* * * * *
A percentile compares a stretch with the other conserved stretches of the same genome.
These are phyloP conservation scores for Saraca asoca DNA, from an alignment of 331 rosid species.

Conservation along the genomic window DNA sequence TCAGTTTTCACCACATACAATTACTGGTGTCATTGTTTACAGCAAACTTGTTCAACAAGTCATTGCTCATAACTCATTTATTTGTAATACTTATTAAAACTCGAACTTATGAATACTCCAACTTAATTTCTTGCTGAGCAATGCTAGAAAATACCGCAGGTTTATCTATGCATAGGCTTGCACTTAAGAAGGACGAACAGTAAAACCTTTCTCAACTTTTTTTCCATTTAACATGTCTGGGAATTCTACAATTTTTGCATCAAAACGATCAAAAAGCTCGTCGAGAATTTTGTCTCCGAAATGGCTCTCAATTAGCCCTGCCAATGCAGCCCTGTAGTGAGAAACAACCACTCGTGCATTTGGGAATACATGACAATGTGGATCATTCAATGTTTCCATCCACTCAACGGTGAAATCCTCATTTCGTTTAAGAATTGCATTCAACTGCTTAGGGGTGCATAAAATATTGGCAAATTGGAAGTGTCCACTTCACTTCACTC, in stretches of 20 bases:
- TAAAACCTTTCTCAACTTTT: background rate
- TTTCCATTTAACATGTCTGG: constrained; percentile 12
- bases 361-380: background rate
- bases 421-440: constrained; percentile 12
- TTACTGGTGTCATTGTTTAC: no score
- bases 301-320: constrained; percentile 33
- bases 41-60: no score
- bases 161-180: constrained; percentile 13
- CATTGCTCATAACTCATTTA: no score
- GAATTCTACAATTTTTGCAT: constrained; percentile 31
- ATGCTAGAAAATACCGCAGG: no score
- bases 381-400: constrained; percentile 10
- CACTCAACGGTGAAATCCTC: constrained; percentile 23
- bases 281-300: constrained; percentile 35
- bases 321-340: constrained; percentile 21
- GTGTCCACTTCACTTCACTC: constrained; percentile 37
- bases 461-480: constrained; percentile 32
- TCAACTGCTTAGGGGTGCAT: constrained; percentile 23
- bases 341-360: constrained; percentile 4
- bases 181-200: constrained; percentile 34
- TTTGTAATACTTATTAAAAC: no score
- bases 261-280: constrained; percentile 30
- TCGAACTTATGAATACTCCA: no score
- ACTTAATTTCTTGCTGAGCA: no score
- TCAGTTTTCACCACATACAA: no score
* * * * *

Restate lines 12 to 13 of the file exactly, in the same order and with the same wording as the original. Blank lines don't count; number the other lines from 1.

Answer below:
- CATTGCTCATAACTCATTTA: no score
- GAATTCTACAATTTTTGCAT: constrained; percentile 31